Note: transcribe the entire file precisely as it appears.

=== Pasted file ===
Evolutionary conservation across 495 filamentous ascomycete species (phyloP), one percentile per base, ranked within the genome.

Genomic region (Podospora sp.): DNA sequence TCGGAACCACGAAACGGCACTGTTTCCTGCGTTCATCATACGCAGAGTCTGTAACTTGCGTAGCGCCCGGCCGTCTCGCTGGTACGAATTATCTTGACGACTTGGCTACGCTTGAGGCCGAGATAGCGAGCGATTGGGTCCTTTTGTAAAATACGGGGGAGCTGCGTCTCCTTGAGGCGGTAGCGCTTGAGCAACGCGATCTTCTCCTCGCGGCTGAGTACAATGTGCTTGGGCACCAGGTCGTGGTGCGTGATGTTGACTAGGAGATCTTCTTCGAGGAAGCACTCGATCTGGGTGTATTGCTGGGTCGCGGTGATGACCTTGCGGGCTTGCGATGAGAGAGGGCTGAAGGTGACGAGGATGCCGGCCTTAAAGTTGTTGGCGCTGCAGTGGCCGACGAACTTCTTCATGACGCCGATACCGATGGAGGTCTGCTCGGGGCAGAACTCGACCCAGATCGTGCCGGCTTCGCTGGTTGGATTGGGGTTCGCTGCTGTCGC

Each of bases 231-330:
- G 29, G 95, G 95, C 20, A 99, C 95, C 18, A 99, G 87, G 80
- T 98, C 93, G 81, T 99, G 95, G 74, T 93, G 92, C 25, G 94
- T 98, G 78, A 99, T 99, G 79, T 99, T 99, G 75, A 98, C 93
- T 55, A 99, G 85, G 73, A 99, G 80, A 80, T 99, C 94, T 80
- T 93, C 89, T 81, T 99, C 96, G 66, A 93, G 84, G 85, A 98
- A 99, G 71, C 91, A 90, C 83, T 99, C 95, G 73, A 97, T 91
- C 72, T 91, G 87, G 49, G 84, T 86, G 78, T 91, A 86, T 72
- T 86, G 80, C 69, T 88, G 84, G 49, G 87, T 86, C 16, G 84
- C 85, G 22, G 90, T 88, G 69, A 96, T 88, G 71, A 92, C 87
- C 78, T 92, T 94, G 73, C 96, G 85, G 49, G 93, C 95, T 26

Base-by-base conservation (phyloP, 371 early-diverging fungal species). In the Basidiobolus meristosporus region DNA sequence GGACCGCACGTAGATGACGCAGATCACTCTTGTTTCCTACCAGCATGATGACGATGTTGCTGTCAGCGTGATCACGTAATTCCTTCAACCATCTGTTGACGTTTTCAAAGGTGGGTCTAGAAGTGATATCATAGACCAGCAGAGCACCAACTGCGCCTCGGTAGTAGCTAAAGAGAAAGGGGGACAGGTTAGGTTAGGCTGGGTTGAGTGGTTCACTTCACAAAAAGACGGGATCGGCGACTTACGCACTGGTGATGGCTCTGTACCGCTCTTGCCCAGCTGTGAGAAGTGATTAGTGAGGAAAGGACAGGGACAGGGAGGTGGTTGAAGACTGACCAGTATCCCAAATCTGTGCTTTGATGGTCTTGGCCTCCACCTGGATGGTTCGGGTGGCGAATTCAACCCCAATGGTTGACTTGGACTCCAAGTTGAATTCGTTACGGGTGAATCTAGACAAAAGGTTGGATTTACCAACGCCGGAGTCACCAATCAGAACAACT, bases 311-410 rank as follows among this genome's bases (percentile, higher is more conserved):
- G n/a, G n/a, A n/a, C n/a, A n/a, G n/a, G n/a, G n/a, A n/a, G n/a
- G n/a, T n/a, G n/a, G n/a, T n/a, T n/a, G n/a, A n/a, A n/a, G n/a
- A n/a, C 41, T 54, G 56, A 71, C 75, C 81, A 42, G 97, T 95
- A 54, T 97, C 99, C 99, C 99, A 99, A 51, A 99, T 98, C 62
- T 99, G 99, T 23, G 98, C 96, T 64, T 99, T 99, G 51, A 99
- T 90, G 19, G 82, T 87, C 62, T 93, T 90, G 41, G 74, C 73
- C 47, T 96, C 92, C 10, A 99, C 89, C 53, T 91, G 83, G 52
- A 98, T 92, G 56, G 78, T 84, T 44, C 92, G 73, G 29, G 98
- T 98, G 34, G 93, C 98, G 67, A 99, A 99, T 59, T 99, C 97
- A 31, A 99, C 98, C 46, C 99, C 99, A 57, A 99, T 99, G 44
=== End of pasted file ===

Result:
Evolutionary conservation across 495 filamentous ascomycete species (phyloP), one percentile per base, ranked within the genome.

Genomic region (Podospora sp.): DNA sequence TCGGAACCACGAAACGGCACTGTTTCCTGCGTTCATCATACGCAGAGTCTGTAACTTGCGTAGCGCCCGGCCGTCTCGCTGGTACGAATTATCTTGACGACTTGGCTACGCTTGAGGCCGAGATAGCGAGCGATTGGGTCCTTTTGTAAAATACGGGGGAGCTGCGTCTCCTTGAGGCGGTAGCGCTTGAGCAACGCGATCTTCTCCTCGCGGCTGAGTACAATGTGCTTGGGCACCAGGTCGTGGTGCGTGATGTTGACTAGGAGATCTTCTTCGAGGAAGCACTCGATCTGGGTGTATTGCTGGGTCGCGGTGATGACCTTGCGGGCTTGCGATGAGAGAGGGCTGAAGGTGACGAGGATGCCGGCCTTAAAGTTGTTGGCGCTGCAGTGGCCGACGAACTTCTTCATGACGCCGATACCGATGGAGGTCTGCTCGGGGCAGAACTCGACCCAGATCGTGCCGGCTTCGCTGGTTGGATTGGGGTTCGCTGCTGTCGC

Each of bases 231-330:
- G 29, G 95, G 95, C 20, A 99, C 95, C 18, A 99, G 87, G 80
- T 98, C 93, G 81, T 99, G 95, G 74, T 93, G 92, C 25, G 94
- T 98, G 78, A 99, T 99, G 79, T 99, T 99, G 75, A 98, C 93
- T 55, A 99, G 85, G 73, A 99, G 80, A 80, T 99, C 94, T 80
- T 93, C 89, T 81, T 99, C 96, G 66, A 93, G 84, G 85, A 98
- A 99, G 71, C 91, A 90, C 83, T 99, C 95, G 73, A 97, T 91
- C 72, T 91, G 87, G 49, G 84, T 86, G 78, T 91, A 86, T 72
- T 86, G 80, C 69, T 88, G 84, G 49, G 87, T 86, C 16, G 84
- C 85, G 22, G 90, T 88, G 69, A 96, T 88, G 71, A 92, C 87
- C 78, T 92, T 94, G 73, C 96, G 85, G 49, G 93, C 95, T 26

Base-by-base conservation (phyloP, 371 early-diverging fungal species). In the Basidiobolus meristosporus region DNA sequence GGACCGCACGTAGATGACGCAGATCACTCTTGTTTCCTACCAGCATGATGACGATGTTGCTGTCAGCGTGATCACGTAATTCCTTCAACCATCTGTTGACGTTTTCAAAGGTGGGTCTAGAAGTGATATCATAGACCAGCAGAGCACCAACTGCGCCTCGGTAGTAGCTAAAGAGAAAGGGGGACAGGTTAGGTTAGGCTGGGTTGAGTGGTTCACTTCACAAAAAGACGGGATCGGCGACTTACGCACTGGTGATGGCTCTGTACCGCTCTTGCCCAGCTGTGAGAAGTGATTAGTGAGGAAAGGACAGGGACAGGGAGGTGGTTGAAGACTGACCAGTATCCCAAATCTGTGCTTTGATGGTCTTGGCCTCCACCTGGATGGTTCGGGTGGCGAATTCAACCCCAATGGTTGACTTGGACTCCAAGTTGAATTCGTTACGGGTGAATCTAGACAAAAGGTTGGATTTACCAACGCCGGAGTCACCAATCAGAACAACT, bases 311-410 rank as follows among this genome's bases (percentile, higher is more conserved):
- G n/a, G n/a, A n/a, C n/a, A n/a, G n/a, G n/a, G n/a, A n/a, G n/a
- G n/a, T n/a, G n/a, G n/a, T n/a, T n/a, G n/a, A n/a, A n/a, G n/a
- A n/a, C 41, T 54, G 56, A 71, C 75, C 81, A 42, G 97, T 95
- A 54, T 97, C 99, C 99, C 99, A 99, A 51, A 99, T 98, C 62
- T 99, G 99, T 23, G 98, C 96, T 64, T 99, T 99, G 51, A 99
- T 90, G 19, G 82, T 87, C 62, T 93, T 90, G 41, G 74, C 73
- C 47, T 96, C 92, C 10, A 99, C 89, C 53, T 91, G 83, G 52
- A 98, T 92, G 56, G 78, T 84, T 44, C 92, G 73, G 29, G 98
- T 98, G 34, G 93, C 98, G 67, A 99, A 99, T 59, T 99, C 97
- A 31, A 99, C 98, C 46, C 99, C 99, A 57, A 99, T 99, G 44